(This article was prepared by the author, Thomas P. Clinton in 1916, followed by a number of other historical studies of the section treated. Mr. Clinton was a contributor to the old Alabama Historical Society, reprinted in The Alabama Historical Quarterly 1930)
EARLY HISTORY OF TUSCALOOSA
THOMAS P. CLINTON
From statements made to me and to others many years ago by very old people whose memory went far back into the past century, I am convinced that the territory now embraced within the city limits of Tuscaloosa was originally covered with a dense growth of cane, with an occasional oak, beech and mulberry tree.
Swamp near Tuscaloosa
One very old negro told me many years ago that he recollected when the locality about the present Bell Telephone office consisted of a very marshy swamp, and within this swamp were many wildcats and wolves, and that it was considered unsafe to visit this swamp at night without a light. But for all this danger he said it was a great place for runaway slaves to hide. Another party, Mr. Raleigh Pounds, who died a few years back, used to make the statement that when a boy he saw parties cutting wagon roads through heavy cane brakes in places now comprising the main part of town.
Drawing from an 1887 pamphlet of forest near Tuscaloosa (Library of Congress)
First White Settlers
And now to the question as to who were the first white visitors to this section. Of course this inquiry would be hard to answer definitely. In fact no living man can tell who were the first visitors other than the Indians; and I can only make mention here of such as I have knowledge of. Now it is generally conceded that DeSoto with his Spanish army in 1540 came no nearer to our modern Tuscaloosa than the village of Erie, in Greene county, and it is generally agreed upon that he traveled across Pickens County. But no one claims that he ever touched on Tuscaloosa County soil.
But twenty-five years after DeSoto’s visit to west Alabama, another large body of Spaniards came to Alabama, and as some students in history claim, settled in the upper part of our present Monroe county. This was in the spring of 1559. This Spanish settlement was called Nanapacna, and though short lived, was the first settlement of Europeans in the Gulf States. The Governor of this colony was called Don Tristan DeLuna.
On the verge of starvation
In the summer of this year, 1559, this colony had become practically without provisions and were on the verge of starvation. It happened that among Tristian DeLuna’s men were some who had been with DeSoto through Talladega County in 1540.
They told the Governor of the colony of the plentiful supply of provisions at the Indian town of Coosa in the present county of Talladega. So two or three hundred were dispatched to the town hoping to obtain relief. They arrived at Coosa in the early part of July. They were kindly treated and sumptuously entertained by the Indians. And here the Spaniards remained, resting and feasting for three months.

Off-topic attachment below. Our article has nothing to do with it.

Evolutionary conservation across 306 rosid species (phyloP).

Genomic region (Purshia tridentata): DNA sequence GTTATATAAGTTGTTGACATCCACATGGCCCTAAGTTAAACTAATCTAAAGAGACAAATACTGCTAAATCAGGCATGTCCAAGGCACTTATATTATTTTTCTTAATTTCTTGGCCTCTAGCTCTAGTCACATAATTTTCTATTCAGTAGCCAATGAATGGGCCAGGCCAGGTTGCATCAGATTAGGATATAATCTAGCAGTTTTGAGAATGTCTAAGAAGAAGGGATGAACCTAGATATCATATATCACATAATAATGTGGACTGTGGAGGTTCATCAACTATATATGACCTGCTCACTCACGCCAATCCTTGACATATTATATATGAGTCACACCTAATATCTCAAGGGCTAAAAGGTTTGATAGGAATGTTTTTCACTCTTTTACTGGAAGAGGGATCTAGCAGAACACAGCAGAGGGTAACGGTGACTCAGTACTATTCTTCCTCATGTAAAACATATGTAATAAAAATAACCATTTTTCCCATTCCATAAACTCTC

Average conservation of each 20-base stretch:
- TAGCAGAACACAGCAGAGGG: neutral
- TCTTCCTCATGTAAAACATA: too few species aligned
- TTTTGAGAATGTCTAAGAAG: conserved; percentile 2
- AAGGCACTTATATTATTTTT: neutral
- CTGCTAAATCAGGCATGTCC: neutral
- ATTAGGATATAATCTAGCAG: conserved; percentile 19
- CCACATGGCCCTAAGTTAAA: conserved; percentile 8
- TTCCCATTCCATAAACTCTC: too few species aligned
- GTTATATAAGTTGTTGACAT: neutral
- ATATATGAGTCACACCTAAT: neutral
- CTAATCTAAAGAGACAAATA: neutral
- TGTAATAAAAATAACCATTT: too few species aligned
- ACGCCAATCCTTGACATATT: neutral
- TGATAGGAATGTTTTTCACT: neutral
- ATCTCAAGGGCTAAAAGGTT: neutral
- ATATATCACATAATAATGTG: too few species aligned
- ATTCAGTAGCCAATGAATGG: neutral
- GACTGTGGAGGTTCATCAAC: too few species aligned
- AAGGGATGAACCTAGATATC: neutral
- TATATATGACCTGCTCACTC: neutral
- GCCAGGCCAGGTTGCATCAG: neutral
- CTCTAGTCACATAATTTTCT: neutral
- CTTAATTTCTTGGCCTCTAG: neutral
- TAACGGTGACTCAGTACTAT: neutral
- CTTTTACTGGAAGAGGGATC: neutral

Battles fought two or three miles east of Holt
About the early part of October, in order to retain the good will of their Indian friends, they agreed to assist them in any way against another Indian tribe, supposed to be the Natchez. And the Spaniards assisted their Indian friends in several hard fought battles. Now from the wording of the journals or dairies kept by some of these Spanish students and which are yet extant, some have entertained the opinion that some of those Indian battles were fought in October, 1559, near the confluence of the North River and the Warrior, or in other words two or three miles east of Holt.
This conclusion was reached by Col. H. S. Halbert who is considered an able authority, some years ago. Now if we could accept this interpretation of the Spanish journals, then very probably these Spanish soldiers in October, 1559, were the first Europeans who came near our modern Tuscaloosa. This was just sixty-seven years after Columbus’ first voyage of discovery.
Old Indian Trail
If we consider the County of Tuscaloosa as well as the City, mention might here be made of the old “Squaw Shoals Trail”, which in the seventeenth century ran from Fort Okfuskee, in Tallapoosa County, and on through Tuscaloosa County and crossed the Warrior River at Squaw Shoals, now known as Lock 17.
Location of Cotton Gin Port (Library of Congress)
This old Indian trail continued on to in North Mississippi. Different authorities make mention of one Colonel Welsh, traveling this route in 1698. He came all across the upper end of Tuscaloosa County that year. (to be continued)
Some stories include:
- The true story of the first Mardi Gras in America and where it took place
- The Mississippi Bubble Burst – how it affected the settlers
- Did you know that many people devoted to the Crown settled in Alabama –
- Sophia McGillivray- what she did when she was nine months pregnant
- Alabama had its first Interstate in the early days of settlement
Check out genealogy books and novels by Donna R. Causey